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Prospect Heights

Frustrated Residents Finish Mayor Adams’s Stalled Underhill Ave. Bike Boulevard

Dave Colon|

A spot on Underhill Avenue without traffic diverters now has a pair of dirt-filled planters, thanks to…someone.

They've taken traffic safety into their own hands.

Rogue Prospect Heights residents, presumably sick of looking at the unfinished bike boulevard project on Underhill Avenue, placed a pair of mid-block planters where the DOT had painted a spot for traffic diverters but never installed them.

Sometime last week, residents of the neighborhood said that they noticed DOT-style planters full of dirt in the street, fulfilling their destiny as traffic diverters that prevent people from driving fast in a straight line.

"It looks like a day or two in Adams time has finally passed," said Matt Horan, who lives around the corner from Underhill Avenue, joking about a recent mayoral chronological gaffe. "The planters are helping provide much needed traffic calming."

This is what an incomplete bike boulevard looks like. File photo: Gersh Kuntzman

On Underhill Avenue between Park and Sterling places, the DOT had painted street lines with a rounded area halfway up the block where traffic diverters in the form of boulders or planters were supposed to be installed. The same treatment was finished between Pacific and Bergen streets and between Sterling and St Johns places.

The lack of planters on the stretch between Park and Sterling was one of the most glaring examples of the work that was left unfinished after Mayor Adams ordered the DOT to pause the street project in late September. Other missing pieces of the project include paint on the areas that are protected bike lanes, signage or any other explanations that the bike lanes are contraflow bike lanes (meaning they go against the flow of traffic in the auto lane) and any possible signage explaining that the new layout is a bike boulevard.

Adams suggested that the project suffered from a lack of public outreach, despite the two years of planning and outreach that included in-person surveys, community board meetings and online surveys. That outreach work showed overwhelming support for the bike boulevard project. Since pausing the work on the bike boulevard, Adams had his Community Affairs Unit do door-to-door polling and another online surveys, but hasn't released the results from that new round of outreach.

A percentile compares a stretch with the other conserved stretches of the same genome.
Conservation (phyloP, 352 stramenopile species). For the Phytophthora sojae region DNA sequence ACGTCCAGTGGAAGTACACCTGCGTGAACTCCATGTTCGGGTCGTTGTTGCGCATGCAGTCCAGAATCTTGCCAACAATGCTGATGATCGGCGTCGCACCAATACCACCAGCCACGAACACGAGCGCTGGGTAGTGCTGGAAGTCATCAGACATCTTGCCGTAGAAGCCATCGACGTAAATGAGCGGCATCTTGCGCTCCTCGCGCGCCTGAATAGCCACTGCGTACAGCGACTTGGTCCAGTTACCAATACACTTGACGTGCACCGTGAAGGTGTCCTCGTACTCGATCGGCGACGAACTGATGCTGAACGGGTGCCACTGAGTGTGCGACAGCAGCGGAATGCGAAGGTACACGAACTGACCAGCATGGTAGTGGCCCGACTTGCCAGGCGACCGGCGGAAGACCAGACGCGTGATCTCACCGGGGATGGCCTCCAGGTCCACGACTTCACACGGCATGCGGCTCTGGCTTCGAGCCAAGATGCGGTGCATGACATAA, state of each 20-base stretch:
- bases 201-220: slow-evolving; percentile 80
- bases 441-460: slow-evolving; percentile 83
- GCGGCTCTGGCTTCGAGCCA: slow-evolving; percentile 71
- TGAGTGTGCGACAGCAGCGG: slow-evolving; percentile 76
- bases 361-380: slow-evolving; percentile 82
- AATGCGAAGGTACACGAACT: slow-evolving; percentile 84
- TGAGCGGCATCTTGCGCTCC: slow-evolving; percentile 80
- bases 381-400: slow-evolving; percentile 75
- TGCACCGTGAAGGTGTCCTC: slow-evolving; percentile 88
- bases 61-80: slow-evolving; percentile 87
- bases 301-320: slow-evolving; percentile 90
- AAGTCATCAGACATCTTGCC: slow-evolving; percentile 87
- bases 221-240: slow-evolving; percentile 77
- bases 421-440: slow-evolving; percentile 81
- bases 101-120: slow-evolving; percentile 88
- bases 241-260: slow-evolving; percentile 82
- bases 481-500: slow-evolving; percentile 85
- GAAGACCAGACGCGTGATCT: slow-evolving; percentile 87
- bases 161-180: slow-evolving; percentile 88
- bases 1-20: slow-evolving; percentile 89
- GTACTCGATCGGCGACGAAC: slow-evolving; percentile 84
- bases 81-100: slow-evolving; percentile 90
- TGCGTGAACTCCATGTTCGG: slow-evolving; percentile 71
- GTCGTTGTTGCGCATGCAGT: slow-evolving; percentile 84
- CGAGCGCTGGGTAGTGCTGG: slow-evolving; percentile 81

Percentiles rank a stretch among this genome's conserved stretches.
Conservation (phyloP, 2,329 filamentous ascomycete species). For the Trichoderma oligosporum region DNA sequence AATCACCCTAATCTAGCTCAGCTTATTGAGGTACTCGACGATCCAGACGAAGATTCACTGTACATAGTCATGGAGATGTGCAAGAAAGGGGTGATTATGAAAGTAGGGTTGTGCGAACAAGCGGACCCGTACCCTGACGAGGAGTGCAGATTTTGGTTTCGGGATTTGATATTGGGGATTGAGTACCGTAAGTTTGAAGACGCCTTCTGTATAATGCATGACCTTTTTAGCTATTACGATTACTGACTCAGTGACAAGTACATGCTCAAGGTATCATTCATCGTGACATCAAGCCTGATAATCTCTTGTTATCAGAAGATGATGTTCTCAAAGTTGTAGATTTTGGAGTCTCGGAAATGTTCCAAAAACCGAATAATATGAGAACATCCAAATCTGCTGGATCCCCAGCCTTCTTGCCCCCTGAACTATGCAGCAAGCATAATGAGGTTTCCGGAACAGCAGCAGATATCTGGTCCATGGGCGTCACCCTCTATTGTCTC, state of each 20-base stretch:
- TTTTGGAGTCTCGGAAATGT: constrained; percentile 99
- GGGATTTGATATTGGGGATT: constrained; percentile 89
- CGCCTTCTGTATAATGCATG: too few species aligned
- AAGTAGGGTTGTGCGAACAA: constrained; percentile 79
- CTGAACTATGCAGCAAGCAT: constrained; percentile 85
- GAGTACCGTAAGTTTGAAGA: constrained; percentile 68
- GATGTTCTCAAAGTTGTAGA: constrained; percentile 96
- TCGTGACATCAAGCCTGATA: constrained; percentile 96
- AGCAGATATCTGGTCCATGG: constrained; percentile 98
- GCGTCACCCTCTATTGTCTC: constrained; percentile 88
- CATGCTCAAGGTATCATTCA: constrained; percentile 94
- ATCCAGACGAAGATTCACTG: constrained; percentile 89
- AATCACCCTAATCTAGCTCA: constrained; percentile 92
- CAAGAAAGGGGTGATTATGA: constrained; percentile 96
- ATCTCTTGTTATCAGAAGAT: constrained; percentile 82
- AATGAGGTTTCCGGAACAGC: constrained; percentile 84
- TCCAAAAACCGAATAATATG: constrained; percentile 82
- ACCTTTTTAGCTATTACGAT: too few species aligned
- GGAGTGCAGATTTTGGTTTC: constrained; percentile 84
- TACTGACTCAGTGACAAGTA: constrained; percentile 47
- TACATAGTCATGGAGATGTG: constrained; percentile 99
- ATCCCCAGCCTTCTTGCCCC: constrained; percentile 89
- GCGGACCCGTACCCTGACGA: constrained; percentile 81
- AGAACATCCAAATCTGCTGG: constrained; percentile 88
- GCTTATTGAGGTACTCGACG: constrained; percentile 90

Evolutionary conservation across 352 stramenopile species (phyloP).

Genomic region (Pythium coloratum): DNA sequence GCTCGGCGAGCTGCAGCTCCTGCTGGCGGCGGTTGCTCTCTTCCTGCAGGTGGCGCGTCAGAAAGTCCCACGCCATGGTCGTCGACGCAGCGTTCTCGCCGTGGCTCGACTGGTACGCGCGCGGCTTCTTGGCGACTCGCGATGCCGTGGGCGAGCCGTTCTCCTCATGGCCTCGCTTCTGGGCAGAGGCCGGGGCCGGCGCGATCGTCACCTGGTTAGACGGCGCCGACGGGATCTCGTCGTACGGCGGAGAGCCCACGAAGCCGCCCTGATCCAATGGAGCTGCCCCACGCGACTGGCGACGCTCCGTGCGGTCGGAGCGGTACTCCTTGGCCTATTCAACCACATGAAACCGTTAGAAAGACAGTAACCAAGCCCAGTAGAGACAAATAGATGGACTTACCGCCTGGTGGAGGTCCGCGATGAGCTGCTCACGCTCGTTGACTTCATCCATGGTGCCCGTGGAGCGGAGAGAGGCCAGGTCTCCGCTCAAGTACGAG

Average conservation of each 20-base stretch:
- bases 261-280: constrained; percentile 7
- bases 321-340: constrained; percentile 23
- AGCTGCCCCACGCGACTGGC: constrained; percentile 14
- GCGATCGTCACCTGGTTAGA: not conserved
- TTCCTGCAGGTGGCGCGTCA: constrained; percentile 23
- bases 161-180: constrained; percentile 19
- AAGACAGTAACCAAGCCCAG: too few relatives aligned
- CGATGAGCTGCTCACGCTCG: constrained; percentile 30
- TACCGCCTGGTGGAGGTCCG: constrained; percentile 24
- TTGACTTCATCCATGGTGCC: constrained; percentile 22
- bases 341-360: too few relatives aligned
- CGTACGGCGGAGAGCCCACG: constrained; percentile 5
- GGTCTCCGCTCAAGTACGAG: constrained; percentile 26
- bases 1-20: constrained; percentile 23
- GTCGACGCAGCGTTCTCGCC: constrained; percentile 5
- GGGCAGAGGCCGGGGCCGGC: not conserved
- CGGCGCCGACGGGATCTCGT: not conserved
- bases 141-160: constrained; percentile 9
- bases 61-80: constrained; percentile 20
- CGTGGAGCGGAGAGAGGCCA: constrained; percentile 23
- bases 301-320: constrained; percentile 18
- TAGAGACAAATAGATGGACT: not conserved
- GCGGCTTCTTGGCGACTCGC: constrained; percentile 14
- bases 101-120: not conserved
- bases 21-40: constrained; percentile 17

Meanwhile, supporters of the bike boulevard got 3,000 signatures on a petition demanding that the mayor to finish the job — and 54 percent of the signers live in Prospect Heights and Crown Heights.

It appears that the some of those residents were the ones who decided to finish the job. According to a neighborhood resident, the planters had been sitting on the sidewalk, empty, for some time before people put them to work diverting traffic.

"As far as we know, this action was taken independently of DOT or any government agency, presumably by individuals who — like countless others in the neighborhood — want to see the project completed and enjoy the safety benefits and traffic calming the diverters provide," said Alex Morano, a spokesperson for the Prospect Heights Neighborhood Development Council, which supports the bike boulevard and the nearby Vanderbilt open street.

In addition to being popular, the safety-focused changes on the street have gotten results. Since Underhill Avenue became an open street in 2020 and then a partial bike boulevard, the number of crashes has plummeted from almost 40 per year in 2018 to no more than five any year from 2020 to 2023.

Driving home the need for the safety project that narrowed the street and added diverters, there was a gnarly speed-aided crash over the weekend, when the driver of a BMW crashed into a Dumpster on Underhill between Prospect and Park places, the first crash on the block all year.

The aftermath of a crash on Underhill Avenue on Sunday night.via Prospect Heights Neighborhood Development Council

The car involved in the crash had Pennsylvania license plates, but also had managed to rack up 24 speed camera violations since 2021. The driver of the BMW got 15 of those tickets between August 2022 and August 2023, which made the driver subject to the Dangerous Vehicle Abatement Program — but no one associated with that license plate was ever ordered by DOT to take the DVAP safety course, according to a list of course participants obtained by Streetsblog under the Freedom of Information Act.

Underhill residents taking matters into their own hands also brings to mind the rebellious spirit of cycling advocates in 2009, who painted a section of the Bedford Avenue bike lane back onto the street in Williamsburg after then-Mayor Bloomberg installed the bike lane in 2007 and then removed the piece of it two years later.

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